Last month, Brown Emergency Medical Services CPR Training Collaborative launched a new monthly newsletter, the heartBEAT Broadcast. In an effort to promote “the importance of life-saving skills,” the heartBEAT provides community members with information on where they can find resources on CPR and first aid training, according to Brooke Jewett, community emergency response coordinator at Brown EMS.
Community members consistently engage with EMS services, according to Jewett. In February, Brown EMS advertised CPR training classes in Today@Brown and “filled every class we scheduled and even had to make a waitlist to keep up,” Jewett wrote in an email to The Herald.
“From students to faculty and staff, it was clear a large portion of our community wanted to know what to do if somebody fell ill in front of them,” she added. “We needed a centralized source of information to keep those interested in the know — a place where people could see what training is available and decide which one best suits their needs.”
March’s heartBEAT included information about community workshops and a map of the available automatic electronic defibrillators on campus. In an effort to promote the importance of CRP and first aid, the newsletter also included readings that answered “common questions and concerns” about the subjects.
“My hope is that these readings will inspire and help people feel better prepared to act in an emergency situation,” Jewett wrote.
Though Jewett is currently the sole manager of the heartBEAT, she noted that it’s a collaborative effort to accumulate information about resources. The items listed in the newsletter are typically informed by input from colleagues, community members, CPR instructors and other health and wellness partners across campus, according to Jewett.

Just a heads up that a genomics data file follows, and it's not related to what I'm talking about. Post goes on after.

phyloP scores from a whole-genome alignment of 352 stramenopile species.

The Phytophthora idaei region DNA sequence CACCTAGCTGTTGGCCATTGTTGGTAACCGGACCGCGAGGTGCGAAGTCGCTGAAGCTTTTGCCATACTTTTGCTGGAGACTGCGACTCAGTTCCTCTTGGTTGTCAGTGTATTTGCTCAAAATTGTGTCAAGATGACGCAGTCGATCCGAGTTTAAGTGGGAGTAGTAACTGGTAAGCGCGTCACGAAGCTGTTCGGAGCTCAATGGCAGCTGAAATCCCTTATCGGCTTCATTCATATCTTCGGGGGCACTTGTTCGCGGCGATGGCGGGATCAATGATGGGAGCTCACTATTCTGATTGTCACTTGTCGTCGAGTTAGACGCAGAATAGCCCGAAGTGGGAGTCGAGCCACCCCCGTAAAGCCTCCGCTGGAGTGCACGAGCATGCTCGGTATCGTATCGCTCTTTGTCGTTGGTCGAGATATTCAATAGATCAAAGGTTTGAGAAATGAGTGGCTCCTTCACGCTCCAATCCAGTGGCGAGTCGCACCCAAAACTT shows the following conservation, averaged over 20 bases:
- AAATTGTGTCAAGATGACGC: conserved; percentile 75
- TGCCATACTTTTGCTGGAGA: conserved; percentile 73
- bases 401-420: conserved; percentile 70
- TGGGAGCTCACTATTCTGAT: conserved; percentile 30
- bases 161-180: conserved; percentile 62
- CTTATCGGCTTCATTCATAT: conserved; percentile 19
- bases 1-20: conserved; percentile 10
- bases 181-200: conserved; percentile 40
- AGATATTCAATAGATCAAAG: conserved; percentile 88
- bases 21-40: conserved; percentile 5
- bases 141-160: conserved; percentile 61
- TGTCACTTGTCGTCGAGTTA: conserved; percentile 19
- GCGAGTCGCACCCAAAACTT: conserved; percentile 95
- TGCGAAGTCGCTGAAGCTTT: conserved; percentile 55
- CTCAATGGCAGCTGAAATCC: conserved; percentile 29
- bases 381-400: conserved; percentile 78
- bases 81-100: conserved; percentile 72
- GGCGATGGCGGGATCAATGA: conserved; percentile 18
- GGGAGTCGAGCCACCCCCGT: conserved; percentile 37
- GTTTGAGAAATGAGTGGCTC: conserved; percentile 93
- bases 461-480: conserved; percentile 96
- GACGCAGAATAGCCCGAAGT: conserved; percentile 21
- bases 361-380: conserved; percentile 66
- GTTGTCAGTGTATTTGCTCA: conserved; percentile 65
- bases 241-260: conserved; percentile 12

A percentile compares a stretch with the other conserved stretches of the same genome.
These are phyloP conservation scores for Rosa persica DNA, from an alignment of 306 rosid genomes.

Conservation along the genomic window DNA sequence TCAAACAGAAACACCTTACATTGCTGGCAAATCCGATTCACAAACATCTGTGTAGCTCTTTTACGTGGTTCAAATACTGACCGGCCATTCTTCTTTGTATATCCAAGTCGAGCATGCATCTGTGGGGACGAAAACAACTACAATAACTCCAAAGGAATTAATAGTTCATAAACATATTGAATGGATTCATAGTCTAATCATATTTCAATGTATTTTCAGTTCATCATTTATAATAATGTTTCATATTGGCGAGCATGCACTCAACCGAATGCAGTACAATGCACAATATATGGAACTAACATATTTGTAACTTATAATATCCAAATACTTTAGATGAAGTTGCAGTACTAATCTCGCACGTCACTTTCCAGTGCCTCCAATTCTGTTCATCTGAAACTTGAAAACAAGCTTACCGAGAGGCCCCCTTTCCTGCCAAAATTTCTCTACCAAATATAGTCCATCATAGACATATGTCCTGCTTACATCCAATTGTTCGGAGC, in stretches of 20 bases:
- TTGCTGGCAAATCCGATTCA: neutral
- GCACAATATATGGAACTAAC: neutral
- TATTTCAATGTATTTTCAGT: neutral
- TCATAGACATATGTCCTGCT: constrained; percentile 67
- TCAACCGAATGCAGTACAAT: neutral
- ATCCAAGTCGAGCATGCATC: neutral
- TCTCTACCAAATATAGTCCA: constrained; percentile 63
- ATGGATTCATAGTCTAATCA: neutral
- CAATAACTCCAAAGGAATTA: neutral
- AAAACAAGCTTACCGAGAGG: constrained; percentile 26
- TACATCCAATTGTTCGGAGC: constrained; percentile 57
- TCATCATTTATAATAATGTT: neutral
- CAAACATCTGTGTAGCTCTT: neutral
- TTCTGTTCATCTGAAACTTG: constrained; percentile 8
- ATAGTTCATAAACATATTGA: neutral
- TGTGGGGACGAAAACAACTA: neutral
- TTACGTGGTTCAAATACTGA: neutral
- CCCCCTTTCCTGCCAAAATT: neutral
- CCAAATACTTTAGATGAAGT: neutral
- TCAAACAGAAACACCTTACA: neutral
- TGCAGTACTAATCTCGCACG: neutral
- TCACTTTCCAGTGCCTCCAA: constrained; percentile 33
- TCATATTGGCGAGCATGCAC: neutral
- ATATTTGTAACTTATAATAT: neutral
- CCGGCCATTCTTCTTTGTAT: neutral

For Juliana Katz ’22 MD’26, a CPR instructor for Brown EMS, the newsletter could have life-saving effects. “Simply getting the information out there — from how to sign up for classes to where naloxone can be found around campus — can help empower students to respond in a cardiac or first aid emergency and save lives,” Katz wrote in an email to The Herald.
“Community outreach is incredibly important when it comes to CPR,” Katz wrote. “Current AHA data shows that hundreds of thousands of out-of-hospital cardiac arrests occur each year,” and already low rates for bystander CPR are "lower for women patients and in low-income areas," she added.
“Having a newsletter with CPR and first aid resources can be very helpful so that people can know about (various) workshops and … can be aware of things such as AED locations in case they ever need them,” Finja Scholz ’24, a Brown EMS workshop leader, wrote in an email to The Herald.
Above all, heartBEAT looks to expand access to the knowledge and the power to save lives, according to Jewett.
“It is incredibly rewarding to know that you are teaching community members to become confident and competent (that) they can save someone in an emergency medical situation,” wrote CPR instructor Rachel Huynh ’23 wrote in an email to The Herald.
Correction: A previous version of this story misstated that the number of out-of-hospital cardiac arrests is higher among women patients and in low-income neighborhoods, when it is that bystander CPR is provided less to these patients. The Herald regrets the error.
Correction: A previous version of this story misstated that Finja Scholz '24 was a CPR instructor for Brown EMS, when she is a Brown EMS workshop leader. The Herald regrets the error.
Ryan Doherty is a senior staff writer covering faculty, higher education and science & research. He is a sophomore concentrating in chemistry and history who likes to partially complete crosswords in his free time.